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The neglected cases of homicide using poison in Somalia

By Ibrahim Hussein
Saturday April 29, 2023

 


Introduction

The world we live in today is full of opportunities and mysteries that affect humans differently, regardless of their ethnicity, religion, or continent. However, humans possess unique virtues and brainpower that enable us to distinguish between good and evil. Therefore, while we cannot shape our destiny, we have the ability to make choices that reflect our character. Humans are judged and penalized for their offences, unlike animals, which are not punished for their behaviour.

Although science and technology have improved our standard of living, they have also brought undesired adverse effects on our physical and emotional health. Every innovation of science and technology that comes into contact with our daily lives has the potential to improve our lives. Still, it also has negative effects that can accumulate in our systems and bring us to our knees. Human innovation has the potential to transform our essential economic development and social progress, but we must control it constantly to maximize its positive potential and reduce its negative outcomes.

One of the leading problems we face today is the psychological effects of electronic gadgets such as smartphones and TVs that we use persistently in an urban setting. We have become dependent on these gadgets, making them a necessity in our urban standard of living. Overpopulation and poverty in metropolitan cities also negatively contribute to the effect of mental health on modern man, especially in poor and undeveloped countries with fragile public health systems like Somalia. Somalia records the highest number of people affected with personality disorders, and the most vulnerable sufferers are women and children. Hence, these people are lured into committing homicidal acts.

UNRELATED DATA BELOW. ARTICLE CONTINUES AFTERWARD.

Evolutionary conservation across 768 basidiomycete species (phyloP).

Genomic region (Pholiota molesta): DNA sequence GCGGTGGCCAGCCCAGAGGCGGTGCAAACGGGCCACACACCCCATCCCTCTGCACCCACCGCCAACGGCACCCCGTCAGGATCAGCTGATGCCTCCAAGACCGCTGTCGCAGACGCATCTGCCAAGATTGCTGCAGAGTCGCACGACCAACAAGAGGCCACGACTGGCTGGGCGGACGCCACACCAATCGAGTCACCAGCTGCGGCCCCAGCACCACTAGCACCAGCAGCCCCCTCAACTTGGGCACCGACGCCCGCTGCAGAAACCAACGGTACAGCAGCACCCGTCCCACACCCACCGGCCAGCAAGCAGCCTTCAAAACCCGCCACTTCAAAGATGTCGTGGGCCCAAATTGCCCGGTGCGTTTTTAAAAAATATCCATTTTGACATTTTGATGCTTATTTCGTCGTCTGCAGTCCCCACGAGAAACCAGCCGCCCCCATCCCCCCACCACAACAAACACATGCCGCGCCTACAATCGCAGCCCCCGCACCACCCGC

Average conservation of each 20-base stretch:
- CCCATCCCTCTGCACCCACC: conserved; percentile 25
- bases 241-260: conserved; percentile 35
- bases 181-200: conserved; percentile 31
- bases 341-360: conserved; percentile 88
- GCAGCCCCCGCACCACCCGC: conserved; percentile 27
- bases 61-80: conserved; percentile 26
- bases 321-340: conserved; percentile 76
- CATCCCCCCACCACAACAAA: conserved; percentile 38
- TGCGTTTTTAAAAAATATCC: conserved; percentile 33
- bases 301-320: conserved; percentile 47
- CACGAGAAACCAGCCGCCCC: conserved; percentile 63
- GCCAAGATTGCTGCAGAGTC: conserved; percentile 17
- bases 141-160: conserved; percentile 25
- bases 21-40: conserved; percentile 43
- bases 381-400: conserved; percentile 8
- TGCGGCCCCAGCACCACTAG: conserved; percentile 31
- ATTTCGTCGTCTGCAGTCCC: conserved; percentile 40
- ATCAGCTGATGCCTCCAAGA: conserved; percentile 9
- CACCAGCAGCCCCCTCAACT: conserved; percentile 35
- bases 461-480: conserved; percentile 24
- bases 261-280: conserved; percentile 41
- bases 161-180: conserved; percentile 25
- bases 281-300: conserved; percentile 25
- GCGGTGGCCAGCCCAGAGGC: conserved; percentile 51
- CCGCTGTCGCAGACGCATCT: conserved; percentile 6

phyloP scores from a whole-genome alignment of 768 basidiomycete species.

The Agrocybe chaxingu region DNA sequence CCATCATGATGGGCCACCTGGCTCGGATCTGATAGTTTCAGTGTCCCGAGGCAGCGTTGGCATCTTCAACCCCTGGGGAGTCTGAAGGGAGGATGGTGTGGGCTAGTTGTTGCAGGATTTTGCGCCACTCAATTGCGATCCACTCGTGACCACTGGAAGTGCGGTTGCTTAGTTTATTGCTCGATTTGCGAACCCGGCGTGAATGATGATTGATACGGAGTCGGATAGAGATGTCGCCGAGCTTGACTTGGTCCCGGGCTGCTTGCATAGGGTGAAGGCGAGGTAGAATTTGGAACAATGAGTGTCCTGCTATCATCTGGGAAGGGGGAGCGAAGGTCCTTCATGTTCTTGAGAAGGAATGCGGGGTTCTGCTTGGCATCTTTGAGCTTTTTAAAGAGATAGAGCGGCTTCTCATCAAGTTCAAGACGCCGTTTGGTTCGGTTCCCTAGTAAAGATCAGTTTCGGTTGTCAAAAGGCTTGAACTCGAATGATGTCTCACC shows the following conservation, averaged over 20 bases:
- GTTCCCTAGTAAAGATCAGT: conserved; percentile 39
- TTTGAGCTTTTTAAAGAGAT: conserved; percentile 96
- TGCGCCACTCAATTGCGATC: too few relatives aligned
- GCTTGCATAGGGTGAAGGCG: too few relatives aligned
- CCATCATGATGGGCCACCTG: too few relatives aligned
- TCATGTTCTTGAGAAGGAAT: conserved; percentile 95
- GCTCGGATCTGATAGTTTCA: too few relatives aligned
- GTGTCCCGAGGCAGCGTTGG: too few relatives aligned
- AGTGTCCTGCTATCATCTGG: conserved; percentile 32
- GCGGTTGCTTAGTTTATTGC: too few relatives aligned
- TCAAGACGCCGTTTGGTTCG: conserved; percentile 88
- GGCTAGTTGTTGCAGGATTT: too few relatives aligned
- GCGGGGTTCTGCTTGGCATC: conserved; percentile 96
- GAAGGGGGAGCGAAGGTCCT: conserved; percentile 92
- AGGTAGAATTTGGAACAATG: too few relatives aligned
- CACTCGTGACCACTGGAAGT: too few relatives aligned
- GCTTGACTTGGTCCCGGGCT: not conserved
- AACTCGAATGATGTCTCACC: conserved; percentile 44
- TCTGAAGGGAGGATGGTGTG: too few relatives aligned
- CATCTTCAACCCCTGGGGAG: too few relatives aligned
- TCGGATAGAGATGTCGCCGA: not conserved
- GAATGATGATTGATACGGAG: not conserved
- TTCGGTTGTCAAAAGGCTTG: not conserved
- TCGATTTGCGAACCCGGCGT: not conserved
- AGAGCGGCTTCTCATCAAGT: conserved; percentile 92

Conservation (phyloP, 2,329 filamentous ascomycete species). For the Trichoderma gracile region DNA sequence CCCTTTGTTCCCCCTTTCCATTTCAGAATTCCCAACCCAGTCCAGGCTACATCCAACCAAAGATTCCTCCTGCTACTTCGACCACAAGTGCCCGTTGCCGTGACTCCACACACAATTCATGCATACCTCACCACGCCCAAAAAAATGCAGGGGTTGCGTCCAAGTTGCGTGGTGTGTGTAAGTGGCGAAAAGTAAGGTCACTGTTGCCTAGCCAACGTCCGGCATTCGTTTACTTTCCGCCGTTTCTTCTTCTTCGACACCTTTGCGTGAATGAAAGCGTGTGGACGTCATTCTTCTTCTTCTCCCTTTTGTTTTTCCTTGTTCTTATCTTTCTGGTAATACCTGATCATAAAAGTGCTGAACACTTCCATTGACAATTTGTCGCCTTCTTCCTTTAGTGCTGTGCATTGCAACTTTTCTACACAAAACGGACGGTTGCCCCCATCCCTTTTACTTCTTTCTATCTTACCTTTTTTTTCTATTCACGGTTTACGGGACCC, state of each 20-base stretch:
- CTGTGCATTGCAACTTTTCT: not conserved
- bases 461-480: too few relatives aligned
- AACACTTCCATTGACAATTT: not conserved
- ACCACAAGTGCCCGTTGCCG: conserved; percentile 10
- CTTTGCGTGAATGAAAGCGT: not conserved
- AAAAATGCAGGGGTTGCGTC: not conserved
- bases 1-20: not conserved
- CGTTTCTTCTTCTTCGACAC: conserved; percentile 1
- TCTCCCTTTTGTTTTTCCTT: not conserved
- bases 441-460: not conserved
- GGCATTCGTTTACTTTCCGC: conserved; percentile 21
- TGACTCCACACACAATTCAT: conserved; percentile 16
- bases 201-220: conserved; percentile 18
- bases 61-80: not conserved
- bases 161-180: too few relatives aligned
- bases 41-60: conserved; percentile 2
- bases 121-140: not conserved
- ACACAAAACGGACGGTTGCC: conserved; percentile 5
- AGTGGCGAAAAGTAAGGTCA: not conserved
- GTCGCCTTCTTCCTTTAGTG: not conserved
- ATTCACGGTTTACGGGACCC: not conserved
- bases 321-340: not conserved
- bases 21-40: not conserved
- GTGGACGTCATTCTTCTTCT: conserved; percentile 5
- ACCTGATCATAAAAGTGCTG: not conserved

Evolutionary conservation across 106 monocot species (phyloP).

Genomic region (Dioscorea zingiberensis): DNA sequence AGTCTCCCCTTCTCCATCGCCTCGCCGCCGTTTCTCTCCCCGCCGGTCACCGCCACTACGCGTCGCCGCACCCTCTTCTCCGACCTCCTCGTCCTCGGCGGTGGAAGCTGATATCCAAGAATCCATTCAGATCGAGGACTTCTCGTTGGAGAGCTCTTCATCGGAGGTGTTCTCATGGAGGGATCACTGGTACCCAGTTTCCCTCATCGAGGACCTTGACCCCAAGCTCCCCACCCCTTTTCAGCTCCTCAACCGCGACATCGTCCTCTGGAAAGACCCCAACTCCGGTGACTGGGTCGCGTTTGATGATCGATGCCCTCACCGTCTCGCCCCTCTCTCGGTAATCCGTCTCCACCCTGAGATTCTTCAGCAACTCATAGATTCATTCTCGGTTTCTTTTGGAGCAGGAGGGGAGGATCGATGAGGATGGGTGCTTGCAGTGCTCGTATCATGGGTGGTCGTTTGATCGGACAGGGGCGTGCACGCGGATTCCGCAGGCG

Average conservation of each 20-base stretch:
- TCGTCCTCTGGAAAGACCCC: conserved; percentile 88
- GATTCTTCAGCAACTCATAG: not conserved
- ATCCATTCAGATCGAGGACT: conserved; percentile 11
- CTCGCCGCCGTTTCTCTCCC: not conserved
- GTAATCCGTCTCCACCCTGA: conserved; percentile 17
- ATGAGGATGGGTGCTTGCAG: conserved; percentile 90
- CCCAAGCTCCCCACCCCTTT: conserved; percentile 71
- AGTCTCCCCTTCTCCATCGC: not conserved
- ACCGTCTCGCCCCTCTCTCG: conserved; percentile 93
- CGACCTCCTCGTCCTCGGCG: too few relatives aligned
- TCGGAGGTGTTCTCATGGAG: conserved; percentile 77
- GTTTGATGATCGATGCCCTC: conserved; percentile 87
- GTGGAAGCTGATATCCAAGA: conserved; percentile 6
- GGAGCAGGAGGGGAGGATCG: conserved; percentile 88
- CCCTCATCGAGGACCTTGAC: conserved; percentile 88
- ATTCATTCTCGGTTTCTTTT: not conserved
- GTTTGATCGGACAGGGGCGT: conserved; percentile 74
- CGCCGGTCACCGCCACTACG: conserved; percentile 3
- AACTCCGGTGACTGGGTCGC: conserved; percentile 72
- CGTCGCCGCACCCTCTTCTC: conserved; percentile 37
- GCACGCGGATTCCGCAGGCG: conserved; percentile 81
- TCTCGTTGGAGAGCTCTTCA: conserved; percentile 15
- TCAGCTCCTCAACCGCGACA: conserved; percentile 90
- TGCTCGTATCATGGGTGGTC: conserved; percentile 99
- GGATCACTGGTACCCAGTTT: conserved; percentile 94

Despite this, there is clear evidence that homicide is associated with specific manifestations of mental illness, such as individuals affected by antisocial personality disorder and drug abuse. However, most people with a history of mental disorders are not acutely ill enough to be under mental healthcare. Therefore, people in our community are typically seen as incapable of committing murder until it happens. Unfortunately, no one speaks about it because it is not seen as a priority since there are dozens of harmful byproducts from the civil war that need to be taken care of.

The reason why this article concentrates on poison is because it has traditionally been used as an invisible weapon. A poisoned victim could be buried without detection of an actual crime. Furthermore, malpractices in medicine happen daily in Somalia hospitals and clinics, with no one questioning or investigating clients/patients who die suddenly without any major life-threatening illness while under the hospital's care.

Although it is not common in Somali culture, homicides that occur among married couples and their offspring are increasing, according to media outlets. These trajectories can be attributed to the influence inherited from the impact of 30 years of civil war and exposure to diverse cultures that Somali people have intermingled within the countries where they were accepted as refugees in Europe, America, Asia, and Africa. Consequently, it has acculturated their distinctive social homophily. Homicide using poison in the Somali context is a complex, growing, enigmatic phenomenon that should be studied.

Who Chooses to Murder With Poison?  

Many men and women are dying at the hands of their intimate spouses. Unfortunately, most deaths are classified as natural or due to other lifestyle habits. Burial takes place within 24 hours, and the body is taken to its final resting place. Even if the deceased is suspected of being poisoned, exhumation is not easily decided upon because it conflicts with Somali norms and culture.

Studies suggest that men are responsible for most homicides worldwide, with femicide accounting for most reported cases. However, it is becoming clear that historically, female involvement in homicide has been given less attention than their male counterparts, even though women account for a lower percentage of homicides. This article does not single out one gender. Instead, it seeks to shed light on the use of poison as a murder weapon, which, statistically, women tend to choose more often than men do.